Hello all, today I am going to talk about the costume from the region where the Polish, Ukrainian and Belarusian borders come together. I have found references to this costume from books covering each of these three nationalities.
This region was part of the Volyn' Principality in the days of Kievan Rus', was later incorporated into the Lithuanian empire, and then became part of the Polish Empire.
The image above is of a contemporary Polish dance group.
his was taken in 1910 in the village of Chersk, the region along the east bank of the Buh [Bug] river [in Ukrainian and Belarusian pronounced Boo-h, the h must be pronounced, in Polish pronounced Boog, with a long oo] near the town of Damachow, south of the city of Brest.
Here is a print from the Polish book 'Stroj Podlaski (Nadbuzanski)' by Janusz Swiezy, published in 1958.
This costume was worn on the banks of the Bug [Buh] river, from the point where the Bug ceases to be the border, and flows west into the Wisla [Vistula] south almost to the town of Wlodawa [Volodova]. It was found further south on the eastern side. Here is a rough map of the area. The eastern portion is the approximate range of the Zabuzhia costume. The northernmost of the three western portions is the range of the Biala Podlaska Mazovian costume, the central one is the range of the Radzynsk costume, and the southern is the range of the Wlodawa [Volodava] costume.
This area is known in Polish as Polasie, and is the western end of the physical/cultural region known as Polissia in Ukrainian, which marks the southern edge of the thick forests. This region extends for almost all of the northern regions of Ukraine, the southern regions of Belarus, and extends just a little bit into Russia and Poland. [Although the Ukrainian encyclopedia claims that while the Polish name Podlasie comes from pod las, i.e. next to the forest, like Po lis, Polissia in Ukrainian, the Ukrainian term for the area, Pidlashia, comes from pid Lachy, i. e. next to the Polish]
And this is the Radzinsk costume, which is found around the town of Radzyn Podlaski. It differs in details of the skirt, apron, bodice and cap. Here we see the Nadbuzhansk costume on the left, and the Radzinsk costume on the right.
Here is the costume of the district around Biala Podlaska. The tulle bonnet, the plainer striped apron and skirt and the lack of ornamentation on the chemise all contribute to this resembling very closely a purely Polish Mazovian costume.
Here is an image of such a shirt.
The skirt is made of wool, usually woven in vertical stripes, with wide stripes interspersed with groups of narrow ones, the center stripe in each group having two or more colors alternating. The wide stripes are referred to as 'paths' and the narrow ones as 'posts', after being gathered into the waistband, the skirt was pleated on three sides, leaving the front flat, the narrow stripes showing on the top of the pleats, and the wide stripes inside. The colors of the wide stripes would then show when the woman moves. The bottom of the skirt was often edged with a piece of different cloth, effectively forming a horizontal stripe on the bottom. This was edged with ribbons also running horizontally.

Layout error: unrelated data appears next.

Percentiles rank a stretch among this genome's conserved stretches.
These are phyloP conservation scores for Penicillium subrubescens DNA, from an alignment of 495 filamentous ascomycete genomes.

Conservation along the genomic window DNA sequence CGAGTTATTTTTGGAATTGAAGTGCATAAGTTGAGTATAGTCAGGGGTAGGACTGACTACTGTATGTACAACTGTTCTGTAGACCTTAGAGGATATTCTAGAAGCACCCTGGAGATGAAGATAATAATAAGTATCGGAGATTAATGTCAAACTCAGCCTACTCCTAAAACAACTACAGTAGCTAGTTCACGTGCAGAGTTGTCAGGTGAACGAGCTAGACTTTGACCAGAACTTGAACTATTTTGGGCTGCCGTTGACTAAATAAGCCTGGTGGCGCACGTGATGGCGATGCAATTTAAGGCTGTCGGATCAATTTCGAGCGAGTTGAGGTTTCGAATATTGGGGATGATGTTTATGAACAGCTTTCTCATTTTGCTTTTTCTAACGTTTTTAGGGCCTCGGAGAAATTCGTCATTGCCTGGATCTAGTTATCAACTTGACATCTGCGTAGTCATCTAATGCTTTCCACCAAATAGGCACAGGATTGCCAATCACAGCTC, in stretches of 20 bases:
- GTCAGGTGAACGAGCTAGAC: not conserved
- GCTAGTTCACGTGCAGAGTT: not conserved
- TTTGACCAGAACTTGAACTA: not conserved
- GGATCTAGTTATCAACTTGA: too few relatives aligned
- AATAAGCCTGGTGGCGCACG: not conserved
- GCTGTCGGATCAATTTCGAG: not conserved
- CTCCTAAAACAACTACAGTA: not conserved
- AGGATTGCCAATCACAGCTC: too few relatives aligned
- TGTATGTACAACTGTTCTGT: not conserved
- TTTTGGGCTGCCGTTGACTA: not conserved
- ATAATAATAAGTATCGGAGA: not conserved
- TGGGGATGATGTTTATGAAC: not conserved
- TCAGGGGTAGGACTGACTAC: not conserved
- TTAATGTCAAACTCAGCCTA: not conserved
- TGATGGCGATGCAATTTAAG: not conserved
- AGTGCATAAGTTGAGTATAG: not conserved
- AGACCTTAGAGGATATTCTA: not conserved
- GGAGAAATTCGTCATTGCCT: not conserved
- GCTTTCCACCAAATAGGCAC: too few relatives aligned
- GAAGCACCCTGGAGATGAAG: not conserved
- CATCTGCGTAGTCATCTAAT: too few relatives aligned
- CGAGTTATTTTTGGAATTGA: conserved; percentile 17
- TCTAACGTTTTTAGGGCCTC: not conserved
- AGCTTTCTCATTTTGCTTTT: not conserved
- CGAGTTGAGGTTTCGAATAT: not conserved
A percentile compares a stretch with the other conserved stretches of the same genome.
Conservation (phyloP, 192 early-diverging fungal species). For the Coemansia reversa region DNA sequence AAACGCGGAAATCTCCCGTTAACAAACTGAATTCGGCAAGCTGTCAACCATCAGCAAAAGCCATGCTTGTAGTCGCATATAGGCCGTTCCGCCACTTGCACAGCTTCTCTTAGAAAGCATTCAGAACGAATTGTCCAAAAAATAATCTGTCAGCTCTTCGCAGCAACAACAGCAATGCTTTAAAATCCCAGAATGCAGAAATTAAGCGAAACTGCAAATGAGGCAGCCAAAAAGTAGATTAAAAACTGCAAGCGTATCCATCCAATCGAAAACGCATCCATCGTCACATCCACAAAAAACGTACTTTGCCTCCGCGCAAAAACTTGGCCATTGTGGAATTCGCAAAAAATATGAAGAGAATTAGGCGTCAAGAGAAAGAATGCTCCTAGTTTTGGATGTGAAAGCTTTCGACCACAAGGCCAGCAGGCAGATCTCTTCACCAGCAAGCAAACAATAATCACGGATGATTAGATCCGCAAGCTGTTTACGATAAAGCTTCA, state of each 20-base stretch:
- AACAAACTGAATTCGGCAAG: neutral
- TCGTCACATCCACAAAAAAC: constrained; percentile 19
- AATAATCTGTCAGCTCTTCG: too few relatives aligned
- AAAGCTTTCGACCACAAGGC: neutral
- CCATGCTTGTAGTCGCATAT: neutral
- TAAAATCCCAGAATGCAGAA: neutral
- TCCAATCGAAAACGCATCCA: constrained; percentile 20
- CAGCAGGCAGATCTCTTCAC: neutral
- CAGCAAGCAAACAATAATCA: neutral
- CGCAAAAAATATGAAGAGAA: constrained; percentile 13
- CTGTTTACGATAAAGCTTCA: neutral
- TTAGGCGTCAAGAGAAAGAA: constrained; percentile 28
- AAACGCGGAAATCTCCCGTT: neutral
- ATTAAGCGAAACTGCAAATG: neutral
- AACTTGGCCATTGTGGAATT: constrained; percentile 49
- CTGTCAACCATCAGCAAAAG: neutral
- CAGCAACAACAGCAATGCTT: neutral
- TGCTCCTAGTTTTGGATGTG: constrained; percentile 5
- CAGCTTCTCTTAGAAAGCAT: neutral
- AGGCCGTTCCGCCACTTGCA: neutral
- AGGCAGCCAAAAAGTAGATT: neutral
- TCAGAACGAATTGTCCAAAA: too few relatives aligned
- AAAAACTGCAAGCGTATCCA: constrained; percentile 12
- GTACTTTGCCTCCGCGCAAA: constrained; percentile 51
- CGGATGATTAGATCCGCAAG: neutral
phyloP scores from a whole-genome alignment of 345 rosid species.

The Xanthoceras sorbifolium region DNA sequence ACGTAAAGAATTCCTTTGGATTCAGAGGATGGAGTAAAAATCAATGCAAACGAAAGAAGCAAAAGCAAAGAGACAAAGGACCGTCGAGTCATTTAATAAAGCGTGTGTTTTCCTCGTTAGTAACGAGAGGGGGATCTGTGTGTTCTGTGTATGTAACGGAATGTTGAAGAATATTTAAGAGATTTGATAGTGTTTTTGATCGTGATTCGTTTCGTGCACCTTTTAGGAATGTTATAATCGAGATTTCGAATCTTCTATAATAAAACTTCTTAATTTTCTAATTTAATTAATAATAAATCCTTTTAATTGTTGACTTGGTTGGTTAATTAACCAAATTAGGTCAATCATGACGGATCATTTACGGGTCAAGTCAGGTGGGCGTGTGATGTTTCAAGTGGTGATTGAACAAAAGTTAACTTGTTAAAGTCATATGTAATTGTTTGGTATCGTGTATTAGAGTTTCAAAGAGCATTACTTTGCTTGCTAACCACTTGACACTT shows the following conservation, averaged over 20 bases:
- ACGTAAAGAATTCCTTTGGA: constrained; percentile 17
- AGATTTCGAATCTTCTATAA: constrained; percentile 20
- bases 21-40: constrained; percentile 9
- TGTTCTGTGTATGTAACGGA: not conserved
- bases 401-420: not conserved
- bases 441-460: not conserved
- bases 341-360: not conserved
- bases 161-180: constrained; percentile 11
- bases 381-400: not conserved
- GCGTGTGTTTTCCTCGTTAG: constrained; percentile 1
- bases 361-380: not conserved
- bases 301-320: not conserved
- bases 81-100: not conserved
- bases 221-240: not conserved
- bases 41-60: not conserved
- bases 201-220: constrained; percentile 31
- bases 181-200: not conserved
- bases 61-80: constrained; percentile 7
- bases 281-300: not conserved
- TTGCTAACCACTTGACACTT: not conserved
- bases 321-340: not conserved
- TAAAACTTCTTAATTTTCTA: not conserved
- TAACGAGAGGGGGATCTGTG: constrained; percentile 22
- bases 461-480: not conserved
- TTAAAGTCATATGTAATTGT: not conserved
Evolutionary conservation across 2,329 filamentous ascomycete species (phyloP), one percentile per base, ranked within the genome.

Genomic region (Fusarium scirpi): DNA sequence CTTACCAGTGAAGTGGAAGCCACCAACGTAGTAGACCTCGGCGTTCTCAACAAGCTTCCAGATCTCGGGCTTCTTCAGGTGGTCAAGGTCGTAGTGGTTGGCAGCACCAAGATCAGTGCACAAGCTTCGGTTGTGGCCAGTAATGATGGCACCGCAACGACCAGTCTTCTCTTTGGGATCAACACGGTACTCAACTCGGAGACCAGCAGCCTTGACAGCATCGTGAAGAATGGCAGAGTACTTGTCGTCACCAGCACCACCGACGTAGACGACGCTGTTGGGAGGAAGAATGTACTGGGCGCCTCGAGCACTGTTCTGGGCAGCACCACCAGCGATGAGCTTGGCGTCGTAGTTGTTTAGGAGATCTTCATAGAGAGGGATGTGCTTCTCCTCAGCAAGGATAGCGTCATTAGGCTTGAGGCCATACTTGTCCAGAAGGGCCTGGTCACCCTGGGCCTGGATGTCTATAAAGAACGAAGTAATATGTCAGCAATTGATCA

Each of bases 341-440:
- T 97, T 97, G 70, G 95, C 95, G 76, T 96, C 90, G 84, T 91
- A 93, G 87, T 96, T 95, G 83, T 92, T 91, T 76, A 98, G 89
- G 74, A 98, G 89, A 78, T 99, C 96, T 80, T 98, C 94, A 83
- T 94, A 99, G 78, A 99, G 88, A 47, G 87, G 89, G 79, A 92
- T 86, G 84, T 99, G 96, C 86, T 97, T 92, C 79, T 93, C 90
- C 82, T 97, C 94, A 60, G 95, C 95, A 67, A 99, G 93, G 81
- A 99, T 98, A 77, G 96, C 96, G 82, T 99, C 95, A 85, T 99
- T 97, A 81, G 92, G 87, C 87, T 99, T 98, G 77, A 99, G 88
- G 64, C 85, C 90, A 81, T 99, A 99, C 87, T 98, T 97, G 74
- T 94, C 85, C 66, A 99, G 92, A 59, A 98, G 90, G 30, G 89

The apron was made of woolen striped material, see the various images for the various arrangement of the stripes, but they were usually horizontal. Most common seems to be wide stripes of a solid color alternating with groups of narrow stripes. This was edged with factory made ribbon and/or lace.
Below is a color detail of the front of one from the Polish side. This is the same one as in the color photo above. Notice that in this case, there is a ribbon in the center of the design.
Here is a vest from a contemporary stage costume.
If you look at the various images, you will see the silk cap with ribbon edging, which is worn by married women. It has a characteristic point in the front, and often ribbons hanging behind.
The photos from Damachow in Belarus, however, show some of the caps being more of a pillbox shape, as in this photo, also, from the top photo, they seem to have been worn by quite young girls. Now that i take a second look at it, i suspect that the two in back are married, while the three in front with their hair showing are single girls. Note that the charactarisic notch design is still present on their caps.
Here is another photo of a girl from the Ukrainian side, wearing what I believe is a bridal headdress.
Again i hope this inspires you to create, to make things that you use in a beautiful manner, instead of being satisfied with what is mass produced.
A folk group from Zamosc doing dances from this region
it starts with dancers from Lublin area leaving the stage
Janusz Swiezy, 'Stroj Podlaski (Nadbuzanski), Wroclaw, 1958
Kazimierz Pietkiewicz, 'Haft i Zdobienie Stroju Ludowego', Warsaw, 1955
Stanislaw Gadomski, 'Stroj Ludowy w Polsce', Warsaw, after 1984
Ivanna Zel's'ka, 'Ukrajinska Vyshywka', Winnipeg-Toronto, 1981
K Matejko, "Ukrajinskyj Narodnyj Odiah', Kyjiw [Kiev], 1977